Well, you already know I love fairy tales. But you might be surprised to learn that my first stories were fairy tales I made up to bribe my younger cousins to go to bed.
I wrote my honors thesis on the role of passion after the fall in William Blake’s mythology.
I got my first job after college by getting the dean of students drunk at a Greek restaurant and dancing with her on the table.
At one of Suz Brockmann’s reader events, I was given the part of voluptuous Jane (from Suz’s Hot Target) in a skit. This was a surprise to me, since the other writer/actresses (Suz, Alyssa Day, and Cathy Mann) are all gorgeous and actually have chests. So during the sketch, I stuffed my bra with gym socks. This was a surprise to them, particularly the first time I turned around on stage and almost put someone’s eye out.
There, that’s two surprises in one.
Your series Children of the Sea is an adult take on mermen. What can you tell us about it for readers who haven't read it yet?
The Children of the Sea are based on Orkney folk tales about the selkie, shape-shifters who take the form of seals in the ocean and cast off their pelts—get naked—to come ashore as beautiful men and women who have sex with humans. The stories were created out of very human needs: the lonely sailor, the woman who loses her love to the sea, the farmer searching for a wife beyond the local girls he knows, the unmarried village girl who can’t or won’t name her baby’s father. Even in the original ballads, you can feel the poignant conflict between the characters’ longings and their day-to-day experience. I think that’s what grabbed me.
Well, that and the “beautiful naked men in the surf” bit.
In my series, the “elementals”—children of earth, air, sea, and fire—co-exist in uneasy peace with each other and humankind. That balance is shifting, so in addition to the romance, the stories involve the elementals’ struggle for power and even survival.
Congrats on the release of CAROLINA HOME (a little early)! This is a bit different from what you've been writing lately. Where did you get the idea for this series?
When I pitched my new Dare Island series to my editor, I told her I just wanted to write a book without a demon in it. Of course, there was more to it than that. But these are tough times for people all over. These are stories about the ways we help each other through, neighbor to neighbor, families pulling together.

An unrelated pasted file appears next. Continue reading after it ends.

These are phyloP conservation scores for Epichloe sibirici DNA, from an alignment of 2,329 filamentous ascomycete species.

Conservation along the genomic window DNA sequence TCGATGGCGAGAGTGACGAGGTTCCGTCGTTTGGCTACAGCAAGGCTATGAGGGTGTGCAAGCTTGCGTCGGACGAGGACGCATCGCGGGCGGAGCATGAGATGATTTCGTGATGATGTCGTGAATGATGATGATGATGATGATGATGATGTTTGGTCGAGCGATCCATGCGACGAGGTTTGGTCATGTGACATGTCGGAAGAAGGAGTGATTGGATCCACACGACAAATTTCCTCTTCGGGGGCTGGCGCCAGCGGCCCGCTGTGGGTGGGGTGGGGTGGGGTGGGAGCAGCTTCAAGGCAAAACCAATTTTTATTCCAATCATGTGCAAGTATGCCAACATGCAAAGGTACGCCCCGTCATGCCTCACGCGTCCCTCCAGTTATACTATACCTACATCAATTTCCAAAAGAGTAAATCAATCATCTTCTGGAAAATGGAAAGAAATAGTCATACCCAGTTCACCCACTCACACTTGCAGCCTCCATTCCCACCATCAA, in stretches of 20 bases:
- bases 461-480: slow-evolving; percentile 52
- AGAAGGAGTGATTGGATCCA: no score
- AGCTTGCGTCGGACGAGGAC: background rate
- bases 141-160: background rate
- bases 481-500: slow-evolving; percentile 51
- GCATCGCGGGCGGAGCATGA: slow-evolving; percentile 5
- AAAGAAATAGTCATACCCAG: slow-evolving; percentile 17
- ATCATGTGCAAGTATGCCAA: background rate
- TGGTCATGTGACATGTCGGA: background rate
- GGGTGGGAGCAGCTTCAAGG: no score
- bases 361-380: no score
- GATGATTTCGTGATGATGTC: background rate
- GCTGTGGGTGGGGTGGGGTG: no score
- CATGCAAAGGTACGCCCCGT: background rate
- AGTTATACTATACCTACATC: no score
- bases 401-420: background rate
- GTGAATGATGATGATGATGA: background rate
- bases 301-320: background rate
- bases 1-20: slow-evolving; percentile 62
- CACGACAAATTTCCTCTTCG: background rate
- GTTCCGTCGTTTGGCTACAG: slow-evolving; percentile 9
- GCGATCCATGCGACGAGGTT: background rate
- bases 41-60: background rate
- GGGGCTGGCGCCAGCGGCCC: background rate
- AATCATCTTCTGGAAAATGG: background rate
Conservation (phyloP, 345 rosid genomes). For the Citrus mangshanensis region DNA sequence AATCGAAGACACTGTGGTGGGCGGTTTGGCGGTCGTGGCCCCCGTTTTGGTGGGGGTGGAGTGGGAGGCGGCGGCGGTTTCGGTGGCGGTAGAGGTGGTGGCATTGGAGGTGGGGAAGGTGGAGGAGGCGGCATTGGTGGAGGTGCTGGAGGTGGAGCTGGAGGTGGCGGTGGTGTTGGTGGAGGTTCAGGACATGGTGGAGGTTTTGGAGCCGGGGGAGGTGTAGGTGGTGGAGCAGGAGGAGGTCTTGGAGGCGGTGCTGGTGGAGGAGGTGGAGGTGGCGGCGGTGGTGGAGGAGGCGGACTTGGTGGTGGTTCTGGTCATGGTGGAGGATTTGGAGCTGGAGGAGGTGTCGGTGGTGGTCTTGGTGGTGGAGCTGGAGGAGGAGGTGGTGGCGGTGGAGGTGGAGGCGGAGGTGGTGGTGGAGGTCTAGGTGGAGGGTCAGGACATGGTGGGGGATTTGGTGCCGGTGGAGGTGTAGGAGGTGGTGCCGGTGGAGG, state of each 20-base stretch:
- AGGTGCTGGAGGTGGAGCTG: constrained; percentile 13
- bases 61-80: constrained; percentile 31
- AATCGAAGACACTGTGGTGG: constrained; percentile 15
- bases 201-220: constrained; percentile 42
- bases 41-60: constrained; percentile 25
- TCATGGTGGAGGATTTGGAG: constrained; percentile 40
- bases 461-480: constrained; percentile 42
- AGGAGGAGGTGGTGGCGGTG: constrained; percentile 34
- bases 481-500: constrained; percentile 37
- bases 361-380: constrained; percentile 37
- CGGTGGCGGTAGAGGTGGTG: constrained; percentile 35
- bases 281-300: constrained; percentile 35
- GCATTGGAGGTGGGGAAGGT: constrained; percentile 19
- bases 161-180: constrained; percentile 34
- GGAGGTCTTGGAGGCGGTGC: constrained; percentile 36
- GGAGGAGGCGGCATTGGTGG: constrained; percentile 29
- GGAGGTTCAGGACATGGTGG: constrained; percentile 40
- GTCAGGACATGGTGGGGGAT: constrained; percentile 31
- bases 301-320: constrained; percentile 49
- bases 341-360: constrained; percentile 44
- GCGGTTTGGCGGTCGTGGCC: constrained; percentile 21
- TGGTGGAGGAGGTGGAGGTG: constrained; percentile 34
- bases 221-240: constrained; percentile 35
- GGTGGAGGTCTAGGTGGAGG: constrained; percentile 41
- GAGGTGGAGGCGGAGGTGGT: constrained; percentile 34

I’ve been in love with the North Carolina coast since my husband took me there on vacation years and years ago. His dad was stationed at Camp Lejeune, like Matt’s dad in Carolina Home.
Part of the appeal of the small-town island setting, I think, is our longing for a place to belong. For roots. For family. Dare Island is home to three generations of the Fletcher family. So I not only get to focus on the romances of Matt, Meg, and Luke (the three Fletcher siblings), I get to include the rest of the family, too, parents, kids, pets, the whole warm, messy crew.
Carolina Home is the story of Matt, the son who stayed, the sexy single dad, the man who’s put his own dreams on hold in support of his parents and his son. He’s no saint, but he’s done a good job so far of compartmentalizing his love life and his home life. Of course, all that changes when pretty young schoolteacher Allison Carter comes to the island and challenges his notions of what his life can be.
I've asked you this before but, I really enjoyed your short story in the Tied with a Bow anthology. Do you have plans to continue writing the Children of the Air series anytime soon?
Oh, thank you! I loved writing that story. I’ve always been a sucker for The Scarlet Pimpernel, for Regency Christmas stories...and for angels. I wish I was fast enough to work on two series at once, because I would love to write more Amherst’s Angels. Right now, though, I’m happily focused on Dare Island.